In 2007 Marc Andreessen offered an easy definition to tell the difference between a platform and everything else. “The key term in the definition of platform is ‘programmed’,” he wrote in a blog post. “If you can program it, then it’s a platform. If you can’t, then it’s not.” This definition is finding new ground in the cybersecurity field.

To anyone keeping tabs–even casually–it’s obvious the security industry is going through sweeping changes. High-yield targets are cheaper and easier than ever to compromise, and many companies don’t seem prepared to stop even basic attacks.

The changes info security companies are implementing, according to OpenDNS’s Executive VP of Engineering Brian Roddy, are a result of the rapidly growing number of threats security professionals are facing. Most companies do not have the security workforce necessary to monitor and respond to every threat under the sun. The RSA 2015 conference illustrated clearly that most vendors in the industry are operating behind evolving attackers–who move quickly–while using methods and technology that cannot keep up.

According to Roddy, all the change is driving two major trends that could help security vendors keep pace. First, cloud-delivered security will become the standard. “Nearly everything on the Internet is now delivered through the cloud, and security will be no different,” he said. “Even if you have a local security appliance on your network, it likely still gets its updates from the cloud.”

Like the Internet of the early 2000s, the cloud is becoming majorly important to security. From nearly instantaneous updates to lowered overhead on administration, cloud security offers equally as many benefits as it does to everyday Internet services. Read more on those benefits here.

The second trend, according to Roddy, is apparent in every major security player’s marketing, from Bit9 to McAfee to Intel. Every company serious about security is also serious about transforming into a platform. Similar to nearly a decade ago, when Andreessen was writing about the importance and growth of application development platforms, IT security vendors are now embracing the functionality and freedom platforms provide to security professionals who are fighting a losing battle.

Roddy added platform adoption is the key to expanding a company’s security capability past where the traditional model could ever take it. And one of the biggest benefits is in the speed of change cloud platforms provide. “With appliances you will occasionally gets updates from the cloud,” he said. “But the approval process for changes to these appliances are typically at least six months to a year behind.” And he notes that six months is likely very generous.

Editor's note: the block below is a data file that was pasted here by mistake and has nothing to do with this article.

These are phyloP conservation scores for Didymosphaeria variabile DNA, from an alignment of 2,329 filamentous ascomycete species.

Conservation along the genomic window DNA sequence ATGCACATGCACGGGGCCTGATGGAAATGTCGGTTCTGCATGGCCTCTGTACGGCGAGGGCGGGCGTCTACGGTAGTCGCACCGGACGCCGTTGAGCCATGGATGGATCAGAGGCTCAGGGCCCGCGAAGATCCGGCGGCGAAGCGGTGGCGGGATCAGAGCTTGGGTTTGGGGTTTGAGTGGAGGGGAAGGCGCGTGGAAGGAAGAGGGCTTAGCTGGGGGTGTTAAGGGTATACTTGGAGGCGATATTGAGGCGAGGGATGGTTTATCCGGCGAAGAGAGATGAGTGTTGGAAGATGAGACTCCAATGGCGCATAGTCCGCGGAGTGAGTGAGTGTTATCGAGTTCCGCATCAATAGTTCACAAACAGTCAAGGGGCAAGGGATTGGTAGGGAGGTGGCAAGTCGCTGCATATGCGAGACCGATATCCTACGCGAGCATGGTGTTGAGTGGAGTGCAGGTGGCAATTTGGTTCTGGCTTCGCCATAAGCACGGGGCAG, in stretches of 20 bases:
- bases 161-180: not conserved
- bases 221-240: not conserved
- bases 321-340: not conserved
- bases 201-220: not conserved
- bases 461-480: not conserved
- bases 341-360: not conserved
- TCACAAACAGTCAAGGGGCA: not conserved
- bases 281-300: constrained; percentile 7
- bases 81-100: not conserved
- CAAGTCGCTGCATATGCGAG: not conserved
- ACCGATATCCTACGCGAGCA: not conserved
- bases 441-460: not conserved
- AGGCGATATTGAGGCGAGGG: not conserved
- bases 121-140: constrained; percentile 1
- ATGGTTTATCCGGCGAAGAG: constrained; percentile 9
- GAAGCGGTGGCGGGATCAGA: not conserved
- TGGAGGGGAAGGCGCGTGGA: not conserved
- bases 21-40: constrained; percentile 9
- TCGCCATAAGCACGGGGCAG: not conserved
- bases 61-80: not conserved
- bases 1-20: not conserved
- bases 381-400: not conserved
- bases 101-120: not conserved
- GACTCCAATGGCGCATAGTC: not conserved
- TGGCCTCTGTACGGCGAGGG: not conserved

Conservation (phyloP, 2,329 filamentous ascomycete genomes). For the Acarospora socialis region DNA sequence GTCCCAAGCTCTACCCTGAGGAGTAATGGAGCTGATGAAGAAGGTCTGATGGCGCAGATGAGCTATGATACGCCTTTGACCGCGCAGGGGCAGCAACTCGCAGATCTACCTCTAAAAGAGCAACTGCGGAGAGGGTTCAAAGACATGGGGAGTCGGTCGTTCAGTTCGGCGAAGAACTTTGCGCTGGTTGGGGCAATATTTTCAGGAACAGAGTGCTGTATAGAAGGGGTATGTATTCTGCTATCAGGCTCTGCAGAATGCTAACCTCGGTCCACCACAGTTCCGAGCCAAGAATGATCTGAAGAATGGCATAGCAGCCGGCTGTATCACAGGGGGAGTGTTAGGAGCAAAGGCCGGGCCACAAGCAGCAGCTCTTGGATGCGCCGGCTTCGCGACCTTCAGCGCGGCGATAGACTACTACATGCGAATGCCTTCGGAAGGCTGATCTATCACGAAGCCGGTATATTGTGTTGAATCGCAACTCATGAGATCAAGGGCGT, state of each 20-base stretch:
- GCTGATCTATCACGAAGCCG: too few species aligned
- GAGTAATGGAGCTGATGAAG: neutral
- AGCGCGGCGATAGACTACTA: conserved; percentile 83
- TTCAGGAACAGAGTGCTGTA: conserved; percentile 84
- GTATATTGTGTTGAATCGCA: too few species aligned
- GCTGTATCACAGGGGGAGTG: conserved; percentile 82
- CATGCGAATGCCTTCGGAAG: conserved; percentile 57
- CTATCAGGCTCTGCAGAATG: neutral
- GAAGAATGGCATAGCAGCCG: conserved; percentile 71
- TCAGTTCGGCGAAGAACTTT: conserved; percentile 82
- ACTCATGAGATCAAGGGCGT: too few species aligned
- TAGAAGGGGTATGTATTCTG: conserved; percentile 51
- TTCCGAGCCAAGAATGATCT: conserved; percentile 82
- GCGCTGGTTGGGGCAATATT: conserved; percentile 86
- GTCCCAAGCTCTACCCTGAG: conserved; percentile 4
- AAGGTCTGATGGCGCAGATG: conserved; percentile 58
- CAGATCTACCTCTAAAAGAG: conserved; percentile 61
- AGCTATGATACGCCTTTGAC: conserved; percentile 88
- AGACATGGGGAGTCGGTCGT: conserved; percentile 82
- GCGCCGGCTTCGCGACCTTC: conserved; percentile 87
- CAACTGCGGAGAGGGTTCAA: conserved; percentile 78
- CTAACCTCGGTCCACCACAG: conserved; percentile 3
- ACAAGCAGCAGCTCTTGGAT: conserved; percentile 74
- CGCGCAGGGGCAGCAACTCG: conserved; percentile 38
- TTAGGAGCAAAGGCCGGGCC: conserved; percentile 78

Though it doesn’t speak to the entire security industry, a Boston-based security audit company recently found nearly 95 percent of all SAP systems deployed are woefully behind on their security updates, leaving them open to known and patchable vulnerabilities. Admittedly, SAP systems present unique challenges in keeping updated–mainly that they do not fit into a typical vulnerability management program. But this gives an insight to the scale of the issue. Appliances and legacy technologies do not move at the speed of modern day attacks.

In order to fight new threats, the security industry is slowly embracing the need for vendors to share, which is a big component to both cloud delivery and platforms. For some security companies, intelligence sharing is a bit of a problem, Roddy said.

“Because [security so far] has been an appliance-based model, it hasn’t been easy to share intelligence and data,” he said. The challenge is a technical one, but also a business model issue. In order to share, security companies have to free up their intelligence feeds, which are often guarded like the “secret sauce” of the industry.

But sharing, according to some industry professionals, is key to making a company’s security stack fully functional across vendors and disciplines. Andy Pendergast, product director at ThreatConnect, explains it like this, “Aggregating intelligence and pushing it as a feed does not qualify as a platform–threat intelligence, security or otherwise,” he said. “What makes any platform is extensibility–its ability to grow to future requirements.”

What he specifically means in the case of a threat intelligence platform is having the ability to take a data feed from any security source, process it with a custom API, vet it for relevance and validity, and plug the refined intelligence into any number of other enforcement solutions.

“Enabling interoperability between systems and intelligence sources is a linchpin feature of any security platform. The entire industry is moving toward interoperability, if not somewhat slowly.” He added that the demand is there, however. ThreatConnect estimates that 40 percent of Fortune 100 organizations have adopted security sharing through extensible threat intelligence platforms.

Going back to Andreessen’s description of platforms–even though he was describing what would be the future of Internet platforms from companies like Google, Facebook, and Amazon–the true separator of good security platform technology, is in the ability for an infosec team to use it in whatever way works best for them, to convert their intelligence feeds into enforcement where they need it most. If this is not possible, it’s not a security platform.

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